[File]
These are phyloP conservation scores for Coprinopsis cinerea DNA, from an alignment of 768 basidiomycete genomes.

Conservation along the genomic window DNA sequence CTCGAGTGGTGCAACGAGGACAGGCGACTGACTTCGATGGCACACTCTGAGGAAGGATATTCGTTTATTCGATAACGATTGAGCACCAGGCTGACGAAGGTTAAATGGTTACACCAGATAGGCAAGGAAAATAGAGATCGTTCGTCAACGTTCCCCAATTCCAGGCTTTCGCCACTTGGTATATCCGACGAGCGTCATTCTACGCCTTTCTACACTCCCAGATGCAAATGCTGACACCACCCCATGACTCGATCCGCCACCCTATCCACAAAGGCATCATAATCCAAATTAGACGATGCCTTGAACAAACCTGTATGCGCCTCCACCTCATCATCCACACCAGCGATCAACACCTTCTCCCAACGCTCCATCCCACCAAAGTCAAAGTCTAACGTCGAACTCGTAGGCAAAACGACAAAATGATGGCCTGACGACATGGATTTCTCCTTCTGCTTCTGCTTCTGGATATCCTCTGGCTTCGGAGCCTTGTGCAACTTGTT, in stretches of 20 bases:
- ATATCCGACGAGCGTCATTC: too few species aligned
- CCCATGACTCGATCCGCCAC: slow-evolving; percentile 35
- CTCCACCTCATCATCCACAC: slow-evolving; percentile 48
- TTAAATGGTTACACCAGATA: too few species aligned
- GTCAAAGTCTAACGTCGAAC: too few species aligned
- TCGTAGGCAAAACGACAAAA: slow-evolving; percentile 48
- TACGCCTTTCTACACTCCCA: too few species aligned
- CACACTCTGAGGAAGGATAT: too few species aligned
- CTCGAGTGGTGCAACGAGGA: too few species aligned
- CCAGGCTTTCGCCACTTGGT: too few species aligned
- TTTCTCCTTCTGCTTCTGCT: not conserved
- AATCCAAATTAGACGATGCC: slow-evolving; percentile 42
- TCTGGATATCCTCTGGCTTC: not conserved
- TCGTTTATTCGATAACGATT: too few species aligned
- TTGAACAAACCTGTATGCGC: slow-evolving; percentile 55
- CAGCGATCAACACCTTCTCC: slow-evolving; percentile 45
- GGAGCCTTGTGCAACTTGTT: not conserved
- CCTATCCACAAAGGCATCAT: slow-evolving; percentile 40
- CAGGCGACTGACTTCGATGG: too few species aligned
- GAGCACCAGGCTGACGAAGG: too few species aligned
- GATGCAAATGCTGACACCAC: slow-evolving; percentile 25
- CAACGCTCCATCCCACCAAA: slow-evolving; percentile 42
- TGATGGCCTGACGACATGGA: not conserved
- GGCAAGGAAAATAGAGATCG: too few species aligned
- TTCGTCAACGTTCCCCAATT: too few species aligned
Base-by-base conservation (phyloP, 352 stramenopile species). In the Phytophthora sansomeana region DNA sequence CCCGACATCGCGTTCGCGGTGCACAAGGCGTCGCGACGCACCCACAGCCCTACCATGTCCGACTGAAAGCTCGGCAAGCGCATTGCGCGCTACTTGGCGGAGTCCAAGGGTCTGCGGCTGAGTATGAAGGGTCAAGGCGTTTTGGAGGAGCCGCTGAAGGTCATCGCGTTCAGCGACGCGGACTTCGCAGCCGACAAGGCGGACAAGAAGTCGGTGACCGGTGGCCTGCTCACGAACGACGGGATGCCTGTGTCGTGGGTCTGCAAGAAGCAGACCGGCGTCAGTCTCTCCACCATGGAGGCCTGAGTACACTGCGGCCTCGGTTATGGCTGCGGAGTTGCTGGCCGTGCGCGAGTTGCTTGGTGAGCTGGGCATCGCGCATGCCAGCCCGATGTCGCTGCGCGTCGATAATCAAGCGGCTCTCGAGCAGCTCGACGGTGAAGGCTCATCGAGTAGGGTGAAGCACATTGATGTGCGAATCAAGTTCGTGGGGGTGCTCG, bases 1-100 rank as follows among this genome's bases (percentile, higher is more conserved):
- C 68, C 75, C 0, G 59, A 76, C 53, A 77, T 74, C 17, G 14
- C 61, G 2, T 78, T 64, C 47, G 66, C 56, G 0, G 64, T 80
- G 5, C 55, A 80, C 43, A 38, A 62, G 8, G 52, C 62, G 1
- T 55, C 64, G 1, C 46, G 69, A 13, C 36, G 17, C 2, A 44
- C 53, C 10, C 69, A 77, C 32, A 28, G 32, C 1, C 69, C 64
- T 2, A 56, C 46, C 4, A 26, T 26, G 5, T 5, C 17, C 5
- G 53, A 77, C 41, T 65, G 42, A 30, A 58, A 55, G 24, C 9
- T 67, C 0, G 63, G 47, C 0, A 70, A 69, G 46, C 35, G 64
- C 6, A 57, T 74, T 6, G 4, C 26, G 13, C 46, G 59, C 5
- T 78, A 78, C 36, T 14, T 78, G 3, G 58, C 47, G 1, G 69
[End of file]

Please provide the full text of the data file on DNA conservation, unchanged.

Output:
These are phyloP conservation scores for Coprinopsis cinerea DNA, from an alignment of 768 basidiomycete genomes.

Conservation along the genomic window DNA sequence CTCGAGTGGTGCAACGAGGACAGGCGACTGACTTCGATGGCACACTCTGAGGAAGGATATTCGTTTATTCGATAACGATTGAGCACCAGGCTGACGAAGGTTAAATGGTTACACCAGATAGGCAAGGAAAATAGAGATCGTTCGTCAACGTTCCCCAATTCCAGGCTTTCGCCACTTGGTATATCCGACGAGCGTCATTCTACGCCTTTCTACACTCCCAGATGCAAATGCTGACACCACCCCATGACTCGATCCGCCACCCTATCCACAAAGGCATCATAATCCAAATTAGACGATGCCTTGAACAAACCTGTATGCGCCTCCACCTCATCATCCACACCAGCGATCAACACCTTCTCCCAACGCTCCATCCCACCAAAGTCAAAGTCTAACGTCGAACTCGTAGGCAAAACGACAAAATGATGGCCTGACGACATGGATTTCTCCTTCTGCTTCTGCTTCTGGATATCCTCTGGCTTCGGAGCCTTGTGCAACTTGTT, in stretches of 20 bases:
- ATATCCGACGAGCGTCATTC: too few species aligned
- CCCATGACTCGATCCGCCAC: slow-evolving; percentile 35
- CTCCACCTCATCATCCACAC: slow-evolving; percentile 48
- TTAAATGGTTACACCAGATA: too few species aligned
- GTCAAAGTCTAACGTCGAAC: too few species aligned
- TCGTAGGCAAAACGACAAAA: slow-evolving; percentile 48
- TACGCCTTTCTACACTCCCA: too few species aligned
- CACACTCTGAGGAAGGATAT: too few species aligned
- CTCGAGTGGTGCAACGAGGA: too few species aligned
- CCAGGCTTTCGCCACTTGGT: too few species aligned
- TTTCTCCTTCTGCTTCTGCT: not conserved
- AATCCAAATTAGACGATGCC: slow-evolving; percentile 42
- TCTGGATATCCTCTGGCTTC: not conserved
- TCGTTTATTCGATAACGATT: too few species aligned
- TTGAACAAACCTGTATGCGC: slow-evolving; percentile 55
- CAGCGATCAACACCTTCTCC: slow-evolving; percentile 45
- GGAGCCTTGTGCAACTTGTT: not conserved
- CCTATCCACAAAGGCATCAT: slow-evolving; percentile 40
- CAGGCGACTGACTTCGATGG: too few species aligned
- GAGCACCAGGCTGACGAAGG: too few species aligned
- GATGCAAATGCTGACACCAC: slow-evolving; percentile 25
- CAACGCTCCATCCCACCAAA: slow-evolving; percentile 42
- TGATGGCCTGACGACATGGA: not conserved
- GGCAAGGAAAATAGAGATCG: too few species aligned
- TTCGTCAACGTTCCCCAATT: too few species aligned
Base-by-base conservation (phyloP, 352 stramenopile species). In the Phytophthora sansomeana region DNA sequence CCCGACATCGCGTTCGCGGTGCACAAGGCGTCGCGACGCACCCACAGCCCTACCATGTCCGACTGAAAGCTCGGCAAGCGCATTGCGCGCTACTTGGCGGAGTCCAAGGGTCTGCGGCTGAGTATGAAGGGTCAAGGCGTTTTGGAGGAGCCGCTGAAGGTCATCGCGTTCAGCGACGCGGACTTCGCAGCCGACAAGGCGGACAAGAAGTCGGTGACCGGTGGCCTGCTCACGAACGACGGGATGCCTGTGTCGTGGGTCTGCAAGAAGCAGACCGGCGTCAGTCTCTCCACCATGGAGGCCTGAGTACACTGCGGCCTCGGTTATGGCTGCGGAGTTGCTGGCCGTGCGCGAGTTGCTTGGTGAGCTGGGCATCGCGCATGCCAGCCCGATGTCGCTGCGCGTCGATAATCAAGCGGCTCTCGAGCAGCTCGACGGTGAAGGCTCATCGAGTAGGGTGAAGCACATTGATGTGCGAATCAAGTTCGTGGGGGTGCTCG, bases 1-100 rank as follows among this genome's bases (percentile, higher is more conserved):
- C 68, C 75, C 0, G 59, A 76, C 53, A 77, T 74, C 17, G 14
- C 61, G 2, T 78, T 64, C 47, G 66, C 56, G 0, G 64, T 80
- G 5, C 55, A 80, C 43, A 38, A 62, G 8, G 52, C 62, G 1
- T 55, C 64, G 1, C 46, G 69, A 13, C 36, G 17, C 2, A 44
- C 53, C 10, C 69, A 77, C 32, A 28, G 32, C 1, C 69, C 64
- T 2, A 56, C 46, C 4, A 26, T 26, G 5, T 5, C 17, C 5
- G 53, A 77, C 41, T 65, G 42, A 30, A 58, A 55, G 24, C 9
- T 67, C 0, G 63, G 47, C 0, A 70, A 69, G 46, C 35, G 64
- C 6, A 57, T 74, T 6, G 4, C 26, G 13, C 46, G 59, C 5
- T 78, A 78, C 36, T 14, T 78, G 3, G 58, C 47, G 1, G 69